July 24, 2008
AOPA ePublishing staff
The Washington State Department of Transportation has told AOPA that it won’t enforce provisions of its grant program that require airports receiving state money for improvements to remain open for the useful life of those improvements.
The July 1 pronouncement came in response to a letter sent by AOPA asking the state to intervene on behalf of two public-use airports—Blaine Municipal and Vista Field—slated for closure by the communities that operate them. In its response, the state Department of Transportation agreed that suing an airport sponsor to enforce its grant obligations was one possible solution, but added that “as a matter of practice, we have not selected this remedy.”
Other options open to the state include withholding future funding, a moot point when an airport is closed, or demanding repayment of grant funds, which does nothing to keep an airport open.
“The state’s response to our concerns is disappointing at best,” said Andy Cebula, AOPA executive vice president of government affairs. “These communities run public airports that have accepted public money, and they should be required to live up to their obligations by keeping the airports open and operating as they committed to do.”
AOPA members can help by contacting the governor’s office and the Department of Transportation and urging them to exercise their authority to protect aviation in Washington. You can also comment on the latest phase of the state’s long-term aviation study.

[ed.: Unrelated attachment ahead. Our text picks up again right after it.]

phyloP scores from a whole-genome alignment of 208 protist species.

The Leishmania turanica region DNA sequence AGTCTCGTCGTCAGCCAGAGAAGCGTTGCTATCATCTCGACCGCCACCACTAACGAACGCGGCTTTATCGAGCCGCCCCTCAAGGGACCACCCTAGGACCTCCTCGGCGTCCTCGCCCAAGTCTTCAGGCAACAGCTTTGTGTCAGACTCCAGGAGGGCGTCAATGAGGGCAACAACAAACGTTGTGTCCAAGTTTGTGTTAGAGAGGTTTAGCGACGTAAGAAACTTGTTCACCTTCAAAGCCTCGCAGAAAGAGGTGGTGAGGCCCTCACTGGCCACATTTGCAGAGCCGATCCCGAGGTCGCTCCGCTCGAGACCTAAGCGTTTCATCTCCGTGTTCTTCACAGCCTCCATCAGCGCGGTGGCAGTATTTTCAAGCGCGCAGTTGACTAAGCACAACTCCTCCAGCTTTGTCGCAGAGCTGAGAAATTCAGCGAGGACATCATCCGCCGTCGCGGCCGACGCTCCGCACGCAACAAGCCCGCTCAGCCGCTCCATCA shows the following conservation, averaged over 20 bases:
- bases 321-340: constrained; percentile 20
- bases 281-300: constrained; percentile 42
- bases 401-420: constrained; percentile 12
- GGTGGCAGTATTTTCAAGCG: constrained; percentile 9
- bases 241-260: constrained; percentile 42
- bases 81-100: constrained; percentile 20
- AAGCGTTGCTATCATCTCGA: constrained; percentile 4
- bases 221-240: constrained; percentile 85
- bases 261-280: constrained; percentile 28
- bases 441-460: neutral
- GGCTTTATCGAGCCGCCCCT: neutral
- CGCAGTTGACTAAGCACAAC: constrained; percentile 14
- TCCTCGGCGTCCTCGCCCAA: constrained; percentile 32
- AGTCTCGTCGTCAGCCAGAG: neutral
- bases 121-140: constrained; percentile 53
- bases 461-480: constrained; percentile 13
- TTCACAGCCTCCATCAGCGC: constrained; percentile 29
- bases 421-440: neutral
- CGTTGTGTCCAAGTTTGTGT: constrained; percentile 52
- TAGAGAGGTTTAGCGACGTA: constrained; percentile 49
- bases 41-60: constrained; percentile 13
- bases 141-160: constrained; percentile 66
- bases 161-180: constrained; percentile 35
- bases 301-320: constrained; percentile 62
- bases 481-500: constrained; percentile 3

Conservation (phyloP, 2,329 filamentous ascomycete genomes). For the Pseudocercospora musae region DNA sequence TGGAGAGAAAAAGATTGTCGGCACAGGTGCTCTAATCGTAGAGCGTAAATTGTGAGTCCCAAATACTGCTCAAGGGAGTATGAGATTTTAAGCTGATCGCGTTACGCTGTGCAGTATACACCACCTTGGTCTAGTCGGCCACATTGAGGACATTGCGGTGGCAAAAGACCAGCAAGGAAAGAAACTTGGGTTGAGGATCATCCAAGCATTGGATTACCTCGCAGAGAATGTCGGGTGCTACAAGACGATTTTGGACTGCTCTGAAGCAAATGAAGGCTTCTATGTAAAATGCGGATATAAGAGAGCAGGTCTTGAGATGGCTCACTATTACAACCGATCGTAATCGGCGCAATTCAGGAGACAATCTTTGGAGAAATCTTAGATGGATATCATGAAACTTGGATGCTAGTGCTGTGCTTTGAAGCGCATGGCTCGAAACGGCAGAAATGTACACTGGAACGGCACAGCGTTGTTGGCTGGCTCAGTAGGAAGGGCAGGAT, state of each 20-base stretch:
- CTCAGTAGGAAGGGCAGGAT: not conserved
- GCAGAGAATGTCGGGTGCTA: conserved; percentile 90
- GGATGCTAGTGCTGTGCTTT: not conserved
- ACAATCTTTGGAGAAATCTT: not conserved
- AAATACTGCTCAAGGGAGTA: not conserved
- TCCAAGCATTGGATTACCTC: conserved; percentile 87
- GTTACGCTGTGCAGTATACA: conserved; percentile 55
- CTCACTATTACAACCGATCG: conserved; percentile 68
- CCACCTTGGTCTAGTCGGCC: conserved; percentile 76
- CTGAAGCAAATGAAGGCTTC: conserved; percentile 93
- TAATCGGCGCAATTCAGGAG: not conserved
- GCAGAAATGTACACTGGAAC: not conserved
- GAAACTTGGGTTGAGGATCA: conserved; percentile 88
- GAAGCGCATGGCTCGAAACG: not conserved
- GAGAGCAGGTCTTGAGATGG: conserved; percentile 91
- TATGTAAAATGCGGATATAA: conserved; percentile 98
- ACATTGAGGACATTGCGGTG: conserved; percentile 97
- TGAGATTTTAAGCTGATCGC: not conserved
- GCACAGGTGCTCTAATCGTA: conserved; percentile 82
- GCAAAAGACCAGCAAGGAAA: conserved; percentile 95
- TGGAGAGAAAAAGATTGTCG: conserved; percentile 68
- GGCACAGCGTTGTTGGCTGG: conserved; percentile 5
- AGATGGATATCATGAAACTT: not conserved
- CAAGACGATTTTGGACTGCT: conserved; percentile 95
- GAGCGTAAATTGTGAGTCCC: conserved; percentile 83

Submit your comments by e-mail, fax (360/651-6319), or telephone (360/651-6300), and tell officials they need to preserve existing aviation resources even as they study future needs. AOPA will submit its own comments before the July 31 deadline.
Continuing significant orders to the training market shows that Piper Aircraft is making progress in its three-year plan to gain market share in that competitive arena.
L-3 Aviation Products plans to join the general aviation ADS-B world with its Lynx MultiLink Surveillance System. The new products will be “specifically tailored to fit the panel and budget of today’s general aviation aircraft and pilots,” said Larry Riddle, vice president of sales and marketing.
It was a big day for the newly resurrected Mooney International Corp. Mooney president Jerry Chen handed over the keys to the first airplane to roll out of the Kerrville, Texas, manufacturer’s newly reactivated factory site.
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